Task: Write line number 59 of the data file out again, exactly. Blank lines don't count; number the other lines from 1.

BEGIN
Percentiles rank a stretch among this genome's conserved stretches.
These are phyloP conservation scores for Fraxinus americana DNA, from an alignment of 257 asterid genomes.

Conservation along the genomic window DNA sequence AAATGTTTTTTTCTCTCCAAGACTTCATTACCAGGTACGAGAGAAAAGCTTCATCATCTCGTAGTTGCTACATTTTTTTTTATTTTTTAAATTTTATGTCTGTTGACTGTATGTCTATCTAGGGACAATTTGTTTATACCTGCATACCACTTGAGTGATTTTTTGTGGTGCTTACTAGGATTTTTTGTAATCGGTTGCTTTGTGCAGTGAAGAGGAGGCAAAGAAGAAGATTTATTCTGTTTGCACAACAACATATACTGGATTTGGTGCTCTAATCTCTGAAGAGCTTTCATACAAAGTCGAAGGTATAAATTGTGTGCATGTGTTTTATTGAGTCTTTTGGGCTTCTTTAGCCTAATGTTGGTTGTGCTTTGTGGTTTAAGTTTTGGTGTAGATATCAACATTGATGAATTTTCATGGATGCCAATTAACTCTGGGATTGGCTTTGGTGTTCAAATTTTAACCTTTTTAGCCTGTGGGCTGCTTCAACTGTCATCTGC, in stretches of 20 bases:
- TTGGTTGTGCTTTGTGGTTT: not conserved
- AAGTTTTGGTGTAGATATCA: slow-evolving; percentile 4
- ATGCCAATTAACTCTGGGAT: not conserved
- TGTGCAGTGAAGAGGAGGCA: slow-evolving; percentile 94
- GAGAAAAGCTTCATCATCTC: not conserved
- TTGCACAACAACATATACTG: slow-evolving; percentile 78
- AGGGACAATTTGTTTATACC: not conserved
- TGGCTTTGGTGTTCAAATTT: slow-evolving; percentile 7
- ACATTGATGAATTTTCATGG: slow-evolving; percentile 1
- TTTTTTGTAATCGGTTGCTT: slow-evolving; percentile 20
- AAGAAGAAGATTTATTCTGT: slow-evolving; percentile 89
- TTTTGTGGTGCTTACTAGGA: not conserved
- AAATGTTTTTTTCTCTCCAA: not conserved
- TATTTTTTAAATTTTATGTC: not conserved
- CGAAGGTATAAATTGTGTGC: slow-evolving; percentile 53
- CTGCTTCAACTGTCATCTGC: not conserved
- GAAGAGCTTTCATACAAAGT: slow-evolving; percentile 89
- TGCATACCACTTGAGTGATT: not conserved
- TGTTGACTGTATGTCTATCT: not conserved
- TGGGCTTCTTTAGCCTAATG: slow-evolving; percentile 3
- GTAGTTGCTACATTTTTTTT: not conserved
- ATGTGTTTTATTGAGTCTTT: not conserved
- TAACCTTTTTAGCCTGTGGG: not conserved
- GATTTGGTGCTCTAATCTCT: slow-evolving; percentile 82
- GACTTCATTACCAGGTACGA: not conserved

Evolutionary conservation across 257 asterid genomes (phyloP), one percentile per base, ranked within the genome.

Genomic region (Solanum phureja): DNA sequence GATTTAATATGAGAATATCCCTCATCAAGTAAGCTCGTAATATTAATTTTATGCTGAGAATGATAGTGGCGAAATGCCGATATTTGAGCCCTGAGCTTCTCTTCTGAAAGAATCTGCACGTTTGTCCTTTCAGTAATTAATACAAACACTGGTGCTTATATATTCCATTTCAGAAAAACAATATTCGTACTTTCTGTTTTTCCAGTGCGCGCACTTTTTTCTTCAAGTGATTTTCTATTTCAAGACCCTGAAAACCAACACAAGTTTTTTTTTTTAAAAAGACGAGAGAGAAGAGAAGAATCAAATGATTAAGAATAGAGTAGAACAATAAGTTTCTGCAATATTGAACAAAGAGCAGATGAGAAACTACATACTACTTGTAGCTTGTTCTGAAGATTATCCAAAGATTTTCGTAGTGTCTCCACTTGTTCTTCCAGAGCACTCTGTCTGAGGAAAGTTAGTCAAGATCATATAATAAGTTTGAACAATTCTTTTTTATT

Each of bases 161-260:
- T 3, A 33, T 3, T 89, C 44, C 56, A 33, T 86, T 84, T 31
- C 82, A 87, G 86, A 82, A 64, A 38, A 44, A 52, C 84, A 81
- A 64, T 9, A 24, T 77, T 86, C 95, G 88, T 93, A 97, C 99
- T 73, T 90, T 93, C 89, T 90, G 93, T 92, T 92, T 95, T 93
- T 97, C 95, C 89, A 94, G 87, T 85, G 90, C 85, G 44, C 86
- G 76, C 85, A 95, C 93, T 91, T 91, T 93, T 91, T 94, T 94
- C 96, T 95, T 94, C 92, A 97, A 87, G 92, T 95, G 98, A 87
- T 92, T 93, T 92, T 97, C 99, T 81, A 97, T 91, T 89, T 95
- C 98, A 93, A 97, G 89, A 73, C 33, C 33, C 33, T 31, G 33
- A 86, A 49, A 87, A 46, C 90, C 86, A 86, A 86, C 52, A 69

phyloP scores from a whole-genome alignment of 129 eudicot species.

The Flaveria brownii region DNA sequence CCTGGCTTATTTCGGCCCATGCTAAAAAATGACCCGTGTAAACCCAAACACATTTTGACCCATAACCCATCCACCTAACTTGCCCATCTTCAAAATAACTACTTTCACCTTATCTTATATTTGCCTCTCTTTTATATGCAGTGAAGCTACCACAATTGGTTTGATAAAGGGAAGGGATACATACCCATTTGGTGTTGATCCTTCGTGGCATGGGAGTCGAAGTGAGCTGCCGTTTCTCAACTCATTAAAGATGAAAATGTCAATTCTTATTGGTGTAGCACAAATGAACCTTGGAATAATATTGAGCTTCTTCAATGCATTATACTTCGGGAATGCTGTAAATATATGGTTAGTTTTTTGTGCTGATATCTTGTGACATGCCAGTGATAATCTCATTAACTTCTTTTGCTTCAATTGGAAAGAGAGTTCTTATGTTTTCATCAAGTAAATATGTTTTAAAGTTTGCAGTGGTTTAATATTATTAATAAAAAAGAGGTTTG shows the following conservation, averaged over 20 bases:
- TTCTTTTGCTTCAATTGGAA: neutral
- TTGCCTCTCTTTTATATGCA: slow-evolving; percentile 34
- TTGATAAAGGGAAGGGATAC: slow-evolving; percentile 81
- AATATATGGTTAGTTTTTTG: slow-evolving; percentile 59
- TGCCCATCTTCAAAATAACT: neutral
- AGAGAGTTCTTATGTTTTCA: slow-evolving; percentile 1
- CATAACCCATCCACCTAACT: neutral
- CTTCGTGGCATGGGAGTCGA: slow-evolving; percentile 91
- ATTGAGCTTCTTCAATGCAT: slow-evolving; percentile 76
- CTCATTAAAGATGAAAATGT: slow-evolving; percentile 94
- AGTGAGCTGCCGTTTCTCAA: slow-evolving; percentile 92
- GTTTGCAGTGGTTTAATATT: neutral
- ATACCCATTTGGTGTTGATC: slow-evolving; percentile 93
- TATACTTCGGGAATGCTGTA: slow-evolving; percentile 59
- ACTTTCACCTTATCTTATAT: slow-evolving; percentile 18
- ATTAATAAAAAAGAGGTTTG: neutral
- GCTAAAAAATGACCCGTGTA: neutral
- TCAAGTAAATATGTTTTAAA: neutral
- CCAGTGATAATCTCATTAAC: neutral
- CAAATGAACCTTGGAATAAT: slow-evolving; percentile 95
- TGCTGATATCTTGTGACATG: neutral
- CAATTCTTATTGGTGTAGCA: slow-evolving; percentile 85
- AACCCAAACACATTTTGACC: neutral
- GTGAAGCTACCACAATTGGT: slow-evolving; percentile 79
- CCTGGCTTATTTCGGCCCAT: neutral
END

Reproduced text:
- ATTAATAAAAAAGAGGTTTG: neutral